26 Nov: NSDM 314: Ford’s Implementation of NSSM 200

* Population Security: National Security Memorandum 200: Kissinger Report.
* US State Department: NSDM 314.
* NSSM 200: Implications of Worldwide Population Growth for US Security and Overseas Interests; The Initiating Memo; 1974 National Security Study Memorandum and Ford’s NSDM 314 Implementation Memo.

National Security Memorandum 200: Kissinger Report.


The National Security Study Memorandum (NSSM) directive [PDF] was signed on 24 April 1974, by Henry Kissinger on behalf of President Nixon. The complete report [PDF] was presented to President Ford in December 1974. NSDM 314: National Security Decision Memorandum 314 [PDF] was signed in 1975 by National Security Adviser Brent Scowcroft on behalf of President Gerald R. Ford. The new President’s forthright approval of virtually all of the NSSM 200 recommendations appeared to set the U.S. on a direct course toward development and implementation of a sophisticated national population policy.

President Ford’s Move towards a U.S. Population Policy


CONFIDENTIAL (GDS) November 26, 1975

National Security Decision Memorandum 314

TO:      The Secretary of State
The Secretary of the Treasury
The Secretary of Defense
The Secretary of Agriculture
The Secretary of Health, Education and Welfare
The Administrator, Agency for
International Development

SUBJECT: Implications of Worldwide Population Growth for
United States Security and Overseas Interests

The President has reviewed the interagency response to NSSM 200 and the covering memorandum from the Chairman of the NSC Under Secretaries Committee. He believes that United States leadership is essential to combat population growth, to implement the World Population Plan of Action and to advance United States security and overseas interests. The President endorses the policy recommendations contained in the Executive Summary of the NSSM 200 response, with the following observations and exceptions:

AID Programs

Care must be taken that our AID program efforts are not so diffuse as to have little impact upon those countries contributing the largest growth in population, and where reductions in fertility are most needed for economic and social progress.

Research and Evaluation

An examination should be undertaken of the effectiveness of population control programs in countries at all levels of development, but with emphasis on the LDC’s. The examination should include an evaluation of AID program efforts as well as other efforts by national or international groups. The study would attempt to determine the separate effect of the population program, taking account of other economic or social factors which may have also influenced fertility.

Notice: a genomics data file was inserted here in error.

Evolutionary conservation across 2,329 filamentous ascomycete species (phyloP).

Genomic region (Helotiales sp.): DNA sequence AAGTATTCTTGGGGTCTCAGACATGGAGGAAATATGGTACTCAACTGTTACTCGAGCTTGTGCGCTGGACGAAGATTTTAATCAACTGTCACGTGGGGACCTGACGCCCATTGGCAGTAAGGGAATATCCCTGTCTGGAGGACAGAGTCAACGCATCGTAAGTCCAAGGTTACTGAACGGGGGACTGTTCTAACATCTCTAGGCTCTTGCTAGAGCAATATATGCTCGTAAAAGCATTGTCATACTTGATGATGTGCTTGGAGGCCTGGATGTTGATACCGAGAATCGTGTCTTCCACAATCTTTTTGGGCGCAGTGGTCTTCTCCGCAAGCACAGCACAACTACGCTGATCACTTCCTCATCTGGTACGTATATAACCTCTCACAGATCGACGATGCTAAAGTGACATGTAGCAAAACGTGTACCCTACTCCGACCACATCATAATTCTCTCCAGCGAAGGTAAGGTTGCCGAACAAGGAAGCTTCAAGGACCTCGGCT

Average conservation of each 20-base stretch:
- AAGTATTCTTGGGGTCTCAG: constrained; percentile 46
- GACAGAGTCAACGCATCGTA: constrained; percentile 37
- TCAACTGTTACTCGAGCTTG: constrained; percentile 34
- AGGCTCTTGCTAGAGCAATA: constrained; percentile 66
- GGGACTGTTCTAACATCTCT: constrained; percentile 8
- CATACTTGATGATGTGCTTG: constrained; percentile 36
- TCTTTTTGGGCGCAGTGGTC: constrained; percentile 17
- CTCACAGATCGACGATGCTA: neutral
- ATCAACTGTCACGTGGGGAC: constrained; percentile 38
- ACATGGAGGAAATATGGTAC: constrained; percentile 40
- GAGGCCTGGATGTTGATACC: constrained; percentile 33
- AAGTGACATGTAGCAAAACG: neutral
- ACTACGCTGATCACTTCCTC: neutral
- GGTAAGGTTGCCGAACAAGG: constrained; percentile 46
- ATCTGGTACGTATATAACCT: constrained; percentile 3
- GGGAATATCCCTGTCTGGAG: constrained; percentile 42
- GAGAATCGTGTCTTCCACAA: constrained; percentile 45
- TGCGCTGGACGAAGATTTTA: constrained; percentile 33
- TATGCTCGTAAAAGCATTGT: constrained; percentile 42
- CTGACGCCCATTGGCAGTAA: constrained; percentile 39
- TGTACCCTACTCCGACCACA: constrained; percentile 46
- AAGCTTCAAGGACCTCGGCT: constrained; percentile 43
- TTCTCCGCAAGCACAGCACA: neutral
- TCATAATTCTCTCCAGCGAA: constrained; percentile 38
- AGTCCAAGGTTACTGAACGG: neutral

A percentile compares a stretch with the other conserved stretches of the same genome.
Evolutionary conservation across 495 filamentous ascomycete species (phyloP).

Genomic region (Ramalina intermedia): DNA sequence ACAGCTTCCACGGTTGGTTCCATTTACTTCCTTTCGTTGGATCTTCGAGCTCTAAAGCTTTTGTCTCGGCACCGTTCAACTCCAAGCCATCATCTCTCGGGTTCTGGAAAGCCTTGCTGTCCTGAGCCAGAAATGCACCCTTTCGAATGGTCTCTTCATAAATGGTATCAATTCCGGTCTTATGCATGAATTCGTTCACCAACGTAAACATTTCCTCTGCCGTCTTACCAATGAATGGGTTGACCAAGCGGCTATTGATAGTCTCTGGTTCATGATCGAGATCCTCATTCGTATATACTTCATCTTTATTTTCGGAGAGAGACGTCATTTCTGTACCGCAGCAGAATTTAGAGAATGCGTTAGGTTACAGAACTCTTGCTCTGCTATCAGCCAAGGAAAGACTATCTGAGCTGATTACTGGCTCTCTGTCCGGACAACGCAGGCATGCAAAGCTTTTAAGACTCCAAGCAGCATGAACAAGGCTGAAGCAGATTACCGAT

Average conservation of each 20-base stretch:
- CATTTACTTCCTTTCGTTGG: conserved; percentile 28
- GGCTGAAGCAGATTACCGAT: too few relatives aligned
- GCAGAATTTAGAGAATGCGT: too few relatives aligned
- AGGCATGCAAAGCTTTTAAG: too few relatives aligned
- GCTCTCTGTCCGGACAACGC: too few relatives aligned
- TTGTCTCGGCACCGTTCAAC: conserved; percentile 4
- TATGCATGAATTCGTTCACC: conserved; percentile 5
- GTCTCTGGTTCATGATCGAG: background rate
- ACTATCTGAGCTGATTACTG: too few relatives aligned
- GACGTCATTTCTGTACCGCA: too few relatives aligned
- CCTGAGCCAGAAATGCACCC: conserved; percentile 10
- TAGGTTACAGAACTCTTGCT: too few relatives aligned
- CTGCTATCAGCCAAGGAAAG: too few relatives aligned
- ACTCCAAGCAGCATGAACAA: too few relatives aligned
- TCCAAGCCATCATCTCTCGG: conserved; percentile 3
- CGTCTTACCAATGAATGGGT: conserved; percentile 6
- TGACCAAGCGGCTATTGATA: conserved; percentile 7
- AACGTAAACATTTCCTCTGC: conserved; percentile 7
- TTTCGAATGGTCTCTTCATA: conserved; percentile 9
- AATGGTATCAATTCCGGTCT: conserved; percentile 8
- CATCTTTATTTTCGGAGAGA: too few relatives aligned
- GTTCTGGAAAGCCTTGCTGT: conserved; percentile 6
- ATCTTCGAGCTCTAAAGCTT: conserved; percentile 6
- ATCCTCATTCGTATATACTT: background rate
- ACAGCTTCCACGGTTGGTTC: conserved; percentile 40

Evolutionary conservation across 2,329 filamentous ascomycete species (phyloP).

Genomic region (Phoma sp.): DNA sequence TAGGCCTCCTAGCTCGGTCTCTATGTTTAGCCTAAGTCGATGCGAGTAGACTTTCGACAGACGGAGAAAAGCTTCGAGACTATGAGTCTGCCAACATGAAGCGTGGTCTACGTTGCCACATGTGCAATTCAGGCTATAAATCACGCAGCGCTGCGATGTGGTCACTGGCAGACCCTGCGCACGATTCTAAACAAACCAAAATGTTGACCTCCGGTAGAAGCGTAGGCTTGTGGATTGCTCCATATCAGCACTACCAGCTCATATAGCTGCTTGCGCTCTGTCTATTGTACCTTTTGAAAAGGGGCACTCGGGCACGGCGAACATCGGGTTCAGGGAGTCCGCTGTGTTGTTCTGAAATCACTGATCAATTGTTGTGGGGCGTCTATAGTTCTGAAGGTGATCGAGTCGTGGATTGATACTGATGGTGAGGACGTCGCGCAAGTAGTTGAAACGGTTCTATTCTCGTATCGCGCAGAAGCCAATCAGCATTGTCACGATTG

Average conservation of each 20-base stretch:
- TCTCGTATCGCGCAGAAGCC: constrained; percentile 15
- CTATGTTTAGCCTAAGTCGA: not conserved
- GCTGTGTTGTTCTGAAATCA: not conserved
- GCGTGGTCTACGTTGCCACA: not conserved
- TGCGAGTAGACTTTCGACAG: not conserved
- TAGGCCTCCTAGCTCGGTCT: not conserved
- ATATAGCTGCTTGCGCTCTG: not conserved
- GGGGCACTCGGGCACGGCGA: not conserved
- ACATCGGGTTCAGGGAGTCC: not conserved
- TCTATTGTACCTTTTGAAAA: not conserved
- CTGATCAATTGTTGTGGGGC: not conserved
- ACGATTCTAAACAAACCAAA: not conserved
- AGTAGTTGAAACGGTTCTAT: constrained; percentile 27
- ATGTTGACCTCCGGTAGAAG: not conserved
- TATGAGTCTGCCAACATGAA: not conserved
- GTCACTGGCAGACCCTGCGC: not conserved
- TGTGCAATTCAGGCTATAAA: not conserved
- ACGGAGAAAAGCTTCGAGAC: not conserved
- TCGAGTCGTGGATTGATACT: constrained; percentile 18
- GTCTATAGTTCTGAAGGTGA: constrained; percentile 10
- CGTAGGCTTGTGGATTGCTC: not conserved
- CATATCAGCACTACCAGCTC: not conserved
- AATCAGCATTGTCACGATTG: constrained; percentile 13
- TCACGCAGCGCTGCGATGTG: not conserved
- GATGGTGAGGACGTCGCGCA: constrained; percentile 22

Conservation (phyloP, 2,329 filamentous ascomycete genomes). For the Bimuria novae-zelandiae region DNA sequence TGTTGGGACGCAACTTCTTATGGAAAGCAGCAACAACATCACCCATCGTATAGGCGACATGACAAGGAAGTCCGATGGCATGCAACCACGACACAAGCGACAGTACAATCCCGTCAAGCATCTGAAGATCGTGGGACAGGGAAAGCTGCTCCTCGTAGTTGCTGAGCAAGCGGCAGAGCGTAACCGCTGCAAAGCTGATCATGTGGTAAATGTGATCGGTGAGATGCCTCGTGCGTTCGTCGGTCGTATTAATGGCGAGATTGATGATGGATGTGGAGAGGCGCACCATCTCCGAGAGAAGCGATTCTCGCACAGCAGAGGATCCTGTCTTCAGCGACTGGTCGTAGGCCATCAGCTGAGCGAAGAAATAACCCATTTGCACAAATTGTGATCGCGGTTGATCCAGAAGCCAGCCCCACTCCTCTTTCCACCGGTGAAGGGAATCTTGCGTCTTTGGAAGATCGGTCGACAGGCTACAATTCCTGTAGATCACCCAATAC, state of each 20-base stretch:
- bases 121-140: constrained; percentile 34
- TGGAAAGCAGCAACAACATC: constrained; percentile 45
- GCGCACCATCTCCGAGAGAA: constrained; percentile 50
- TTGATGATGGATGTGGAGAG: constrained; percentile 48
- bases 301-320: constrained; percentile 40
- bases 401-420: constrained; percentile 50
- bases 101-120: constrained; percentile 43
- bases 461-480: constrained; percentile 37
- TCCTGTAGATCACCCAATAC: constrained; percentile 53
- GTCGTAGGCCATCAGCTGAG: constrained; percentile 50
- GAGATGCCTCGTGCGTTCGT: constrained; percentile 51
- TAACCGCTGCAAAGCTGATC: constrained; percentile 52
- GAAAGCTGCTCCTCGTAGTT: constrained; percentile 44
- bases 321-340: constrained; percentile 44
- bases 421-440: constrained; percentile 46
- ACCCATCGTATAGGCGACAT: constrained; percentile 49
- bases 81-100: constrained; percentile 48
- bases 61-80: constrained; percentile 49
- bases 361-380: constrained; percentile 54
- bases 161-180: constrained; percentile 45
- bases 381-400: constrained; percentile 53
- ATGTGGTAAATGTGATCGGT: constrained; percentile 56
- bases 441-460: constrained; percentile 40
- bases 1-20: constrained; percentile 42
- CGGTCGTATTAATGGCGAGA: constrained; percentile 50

Research on broader issues should be undertaken examining the factors affecting change (or lack of change) in the birth rate in different countries.

Funding for Population Programs:

The President desires that a review be undertaken quickly to examine specific recommendations for funding in the population assistance and family planning field for the period after FY 1976. The President wishes a detailed analysis of the recommended funding levels in the NSSM 200 study bearing in mind his desire to advance population goals. This analysis should include performance criteria to assure that any additional funds are utilized in the most effective manner. The appropriate level of funding of multilateral programs which effectively support this objective should be included in this review. The Chairman of the USC is responsible for preparing this analysis which is due 60 days from the date of this NSDM.

The Role of Other Countries:

Emphasis should be given to fostering international cooperation in reducing population growth in pursuing the recommendations of the World Population Plan of Action. It is important to enlist additional contributions from other developed and newly rich countries for bilateral and multilateral programs. Basic Approach to Developing Countries’ Population Programs: Leaders of key developing countries should be encouraged to support national and multilateral population assistance programs.